You don’t need to speak Spanish to know that @_Lalorajas wasn’t happy with his AeroMéxico flight. “No está nada cool lo que hicieron hoy…” This passenger was angry that AeroMéxico sold his ticket before the plane had even boarded. Mexico’s flag carrier had 49 complaints with the DOT regarding reservations, tickets, and boarding—more than any other category last year. “Flight delayed two hours without any real explanation or announcement,” said one T+L reader. “Delays, delays, bad customer service when needed,” added another. One survey respondent kept their comment simple: “Lousy.”
No. 17: TAM, International
Although this Brazil-based airline merged with LAN, Chile’s flag carrier in 2012, it continued to operate as a separate company until recently, when the company (now the biggest airline in Latin America), announced that it would be rebranding as LATAM in the coming years. It remains to be seen what effect this will have on TAM’s customer service, which has been criticized for its lack of English-speaking phone support and clunky website. “The booking process is difficult,” said one SkyTrax reviewer, “particularly if you are a foreigner and [haven’t] got the TAM Fidelidade [loyalty program].”
No. 16: Delta Air Lines, Domestic
This major domestic carrier was critiqued by World’s Best Awards survey respondents for everything from the large amount of SkyMiles needed to redeem an award to crabby flight attendants and a lack of expected amenities. “They forgot to cater the flight from Atlanta to Anchorage so we spent seven hours eating pretzels,” commented one respondent. “Last trip [I] paid for premium economy, [and they] did not have it,” said another. Paying for an upgrade and never receiving it? That’s not a good way to please customers. Delta does have a Twitter handle devoted to customer comments, however, and promises to answer at any hour of any day. “After diverting my plane and then delaying it a total 7 hours,” said @OhDearSavannah, “I received a $6 voucher from @Delta & @DeltaAssist. I think it’s a gag gift.” Sometimes, it’s better to say nothing at all.
No. 15: Air Berlin, International
“In-flight staff not very friendly,” noted one World’s Best Awards survey respondent. Issues with communication seemed to be common among unhappy passengers (along with cramped, narrow seats). One reviewer on SkyTrax paid for an upgrade he did not receive, and had been fighting for a refund for three months to no avail. Several reviewers also complained about the German airline’s loyalty program. “Being a Top bonus platinum member, Air Berlin is doing nothing at all to make you welcome,” said a SkyTrax reviewer. “When flying any other OneWorld airline partner, as a platinum member you get a treat even flying in economy...but not so at Air Berlin, you are treated as a [once-a-year] flyer.”
No. 14: China Airlines, International
China’s Airlines gets kudos for having friendly in-flight employees, but many customers took to the internet this past year to complain about unexplained delays. “@ChinaAirlinesID you are the worst airline ever, thanks for doing nothing about stranding us in the airport,” tweeted @dylankelly at the Taiwan-based carrier. Another Twitter user trying to get through to the airline by phone posted a screenshot of a call log with the note, “@ChinaAirlinesID this is RIDICULOUS. On hold for almost an hour and counting. #whatcustomerservice?” Perhaps angry customers would be appeased by the chance to try out the airline’s tricked-out new premium business class seats, which are premiering on the airline’s new 777 fleet—but we have a feeling they’d settle for an on-time arrival.
No. 13: TAP Portugal, International
Portugal’s formerly in-debt flag carrier airline, which tied for worst airline in a customer service report compiled by AirHelp last month, has had an eventful year: the Portuguese government sold its controlling stake in the airlines to the Atlantic Gateway Consortium, a private company run by JetBlue founder David Neeleman. In advance of the sale, TAP pilots went on a 10-day strike to show their opposition to the impending privatization, which, needless to say, resulted in some very unhappy customers. More changes are expected as the new management settles in; the company recently announced an $8.5 billion purchase of 53 Airbus aircrafts to spruce up its fleet. Here’s hoping they invest in customer service improvements as well.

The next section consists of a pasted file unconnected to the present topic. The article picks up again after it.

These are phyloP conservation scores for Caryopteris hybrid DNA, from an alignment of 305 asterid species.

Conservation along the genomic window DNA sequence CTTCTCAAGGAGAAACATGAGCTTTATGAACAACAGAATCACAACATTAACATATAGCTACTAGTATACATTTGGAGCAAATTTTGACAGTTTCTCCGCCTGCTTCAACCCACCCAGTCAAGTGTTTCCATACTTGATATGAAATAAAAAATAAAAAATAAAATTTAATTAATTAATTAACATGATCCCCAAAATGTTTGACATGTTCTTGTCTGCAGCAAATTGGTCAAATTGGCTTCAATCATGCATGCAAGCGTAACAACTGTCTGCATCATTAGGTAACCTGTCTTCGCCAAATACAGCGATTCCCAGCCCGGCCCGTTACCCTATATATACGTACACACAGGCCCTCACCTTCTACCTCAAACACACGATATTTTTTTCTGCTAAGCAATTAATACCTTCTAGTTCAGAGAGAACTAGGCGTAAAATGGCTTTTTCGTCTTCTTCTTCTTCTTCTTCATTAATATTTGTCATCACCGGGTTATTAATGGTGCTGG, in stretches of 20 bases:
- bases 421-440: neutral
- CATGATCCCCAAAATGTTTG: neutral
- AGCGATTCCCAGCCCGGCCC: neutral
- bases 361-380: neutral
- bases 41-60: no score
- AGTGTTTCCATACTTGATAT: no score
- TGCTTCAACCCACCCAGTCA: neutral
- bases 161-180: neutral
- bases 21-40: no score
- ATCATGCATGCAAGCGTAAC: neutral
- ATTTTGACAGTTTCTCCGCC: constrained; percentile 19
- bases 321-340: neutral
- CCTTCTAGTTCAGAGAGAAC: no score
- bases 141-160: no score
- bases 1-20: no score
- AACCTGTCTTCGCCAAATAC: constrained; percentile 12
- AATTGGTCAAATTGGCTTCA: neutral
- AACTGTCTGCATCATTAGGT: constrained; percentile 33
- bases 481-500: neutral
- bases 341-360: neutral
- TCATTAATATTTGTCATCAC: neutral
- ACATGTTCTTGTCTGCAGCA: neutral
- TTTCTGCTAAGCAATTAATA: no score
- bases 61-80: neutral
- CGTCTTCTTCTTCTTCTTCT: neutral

No. 12: AirTran Airways, Domestic
Four and a half years after Southwest acquired this low-cost carrier, the integration was completed in December 2014. What remained of this small fleet did not meet customer expectations. “Need to upgrade services to meet minimum industry standard,” noted one T+L reader. ”Yeah,” said Facebook user David Silverman. “Non-stop until they decide to shift your flight schedule…”
No. 11: American Airlines, Domestic
After the U.S. Airways and American merger, which was first announced in early 2013, American Airlines became the world’s biggest airline. Is it any surprise the carrier inspires so many complaints? “The new management has undone much of what made American an outstanding airline. Service has declined in general but especially in first/business class,” wrote one World’s Best Awards survey respondent. Twitter user @AshtynABell concurred. “It seems that AA really doesn’t care about their customers. No matter how loyal the customers have been.” One T+L reader had a suggestion for how the airline might woo back former fans: “Need to adopt some new creature comforts for customers to stay competitive.”
No. 10: Iberia Airlines, International
Iberia might be one of the world’s largest commercial airlines, but apparently size doesn’t matter when it comes to customer service. “The flight attendants are not very friendly or helpful,” said one T+L reader. “If you ask for something they act like you are imposing on their own time.” Several other readers concurred. “The worst crew I´ve ever seen, they are impolite and not service-oriented.” Bigger, it seems, isn’t always better.
No. 9: Alitalia, International
By the end of 2014, Italy’s national carrier had flown more than 720,000 passengers. One of those flyers, Twitter user @n6gold, expressed his frustration with the airline’s organization. “Alitalia check in…is a joke. Been here 20 mins. Haven’t moved. No bag drop. No C class desk. Disorganized chaos.” T+L readers had similar concerns, writing that Alitalia flights “don’t guarantee seats you picked months in advance,” and complaining about rude, unfriendly staff. A few survey respondents even swore off the airline entirely. “Alitalia was the worst travel experience of my life,” wrote one reader. “They have lost all of my and my wife’s luggage, and have never reimbursed us a penny for it even after us trying to call them for a year!!! I will NEVER step into their plane again, not even if the ticket is free.”